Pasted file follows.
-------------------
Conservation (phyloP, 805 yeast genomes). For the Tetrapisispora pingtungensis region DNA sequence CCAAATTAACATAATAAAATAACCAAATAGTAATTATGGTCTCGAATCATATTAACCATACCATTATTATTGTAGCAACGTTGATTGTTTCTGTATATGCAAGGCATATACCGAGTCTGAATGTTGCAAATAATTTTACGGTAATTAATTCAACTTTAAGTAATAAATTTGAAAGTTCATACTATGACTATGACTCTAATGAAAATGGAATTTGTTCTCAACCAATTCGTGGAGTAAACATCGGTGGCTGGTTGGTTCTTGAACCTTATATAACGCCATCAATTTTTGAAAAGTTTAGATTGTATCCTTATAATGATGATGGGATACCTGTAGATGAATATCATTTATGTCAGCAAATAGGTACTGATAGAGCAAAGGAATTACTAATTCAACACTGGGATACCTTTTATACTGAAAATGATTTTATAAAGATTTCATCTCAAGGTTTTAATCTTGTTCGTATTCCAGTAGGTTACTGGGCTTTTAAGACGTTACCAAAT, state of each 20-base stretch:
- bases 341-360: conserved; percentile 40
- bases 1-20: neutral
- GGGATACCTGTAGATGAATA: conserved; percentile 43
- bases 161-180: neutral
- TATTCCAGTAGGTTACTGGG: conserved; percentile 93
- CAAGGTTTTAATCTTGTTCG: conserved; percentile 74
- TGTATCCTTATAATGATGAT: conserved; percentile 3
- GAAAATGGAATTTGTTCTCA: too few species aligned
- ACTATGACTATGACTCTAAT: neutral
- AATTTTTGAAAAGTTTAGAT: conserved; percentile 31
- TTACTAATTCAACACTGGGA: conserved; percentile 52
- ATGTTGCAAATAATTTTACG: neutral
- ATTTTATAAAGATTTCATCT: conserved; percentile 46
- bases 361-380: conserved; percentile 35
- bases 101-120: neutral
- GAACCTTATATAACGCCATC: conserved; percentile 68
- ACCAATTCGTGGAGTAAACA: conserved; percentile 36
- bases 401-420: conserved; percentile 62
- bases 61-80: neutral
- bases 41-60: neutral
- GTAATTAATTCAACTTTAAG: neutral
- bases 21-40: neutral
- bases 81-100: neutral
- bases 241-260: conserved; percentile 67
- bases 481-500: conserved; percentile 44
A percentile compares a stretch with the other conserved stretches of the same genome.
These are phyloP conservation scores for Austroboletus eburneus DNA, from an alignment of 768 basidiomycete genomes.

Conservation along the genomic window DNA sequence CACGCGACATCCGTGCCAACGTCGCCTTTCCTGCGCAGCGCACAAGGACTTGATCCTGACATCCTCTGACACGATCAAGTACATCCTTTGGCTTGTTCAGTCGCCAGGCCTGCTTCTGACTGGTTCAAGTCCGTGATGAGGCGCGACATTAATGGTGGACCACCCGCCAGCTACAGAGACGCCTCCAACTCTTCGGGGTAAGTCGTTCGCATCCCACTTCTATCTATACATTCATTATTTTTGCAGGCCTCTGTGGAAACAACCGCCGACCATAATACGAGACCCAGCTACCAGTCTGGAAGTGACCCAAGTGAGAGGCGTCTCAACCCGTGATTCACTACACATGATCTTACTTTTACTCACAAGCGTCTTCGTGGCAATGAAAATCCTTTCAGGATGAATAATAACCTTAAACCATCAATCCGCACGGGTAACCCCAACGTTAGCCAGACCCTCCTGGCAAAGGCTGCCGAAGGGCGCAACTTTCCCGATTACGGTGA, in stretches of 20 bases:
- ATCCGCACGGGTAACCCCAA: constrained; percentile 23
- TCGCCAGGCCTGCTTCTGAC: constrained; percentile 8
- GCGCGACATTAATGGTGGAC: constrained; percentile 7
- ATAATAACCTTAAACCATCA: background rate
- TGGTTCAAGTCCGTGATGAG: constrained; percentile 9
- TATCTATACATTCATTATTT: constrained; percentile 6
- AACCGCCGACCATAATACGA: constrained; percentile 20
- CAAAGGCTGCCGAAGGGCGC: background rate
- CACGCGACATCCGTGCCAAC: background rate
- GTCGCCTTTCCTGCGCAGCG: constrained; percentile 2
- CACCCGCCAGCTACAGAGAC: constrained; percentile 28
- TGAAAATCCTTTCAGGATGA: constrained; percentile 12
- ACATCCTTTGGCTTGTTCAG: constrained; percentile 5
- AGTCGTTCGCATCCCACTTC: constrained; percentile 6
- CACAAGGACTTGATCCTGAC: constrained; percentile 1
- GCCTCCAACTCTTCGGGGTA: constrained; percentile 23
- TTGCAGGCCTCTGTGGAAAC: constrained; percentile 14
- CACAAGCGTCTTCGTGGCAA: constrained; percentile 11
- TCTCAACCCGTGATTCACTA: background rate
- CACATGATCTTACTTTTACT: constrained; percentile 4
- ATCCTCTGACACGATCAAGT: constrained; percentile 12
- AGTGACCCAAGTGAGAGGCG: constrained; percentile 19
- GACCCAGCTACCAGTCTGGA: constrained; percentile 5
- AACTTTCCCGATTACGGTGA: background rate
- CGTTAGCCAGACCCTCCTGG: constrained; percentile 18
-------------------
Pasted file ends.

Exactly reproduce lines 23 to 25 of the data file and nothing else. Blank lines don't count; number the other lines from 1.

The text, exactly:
- bases 21-40: neutral
- bases 81-100: neutral
- bases 241-260: conserved; percentile 67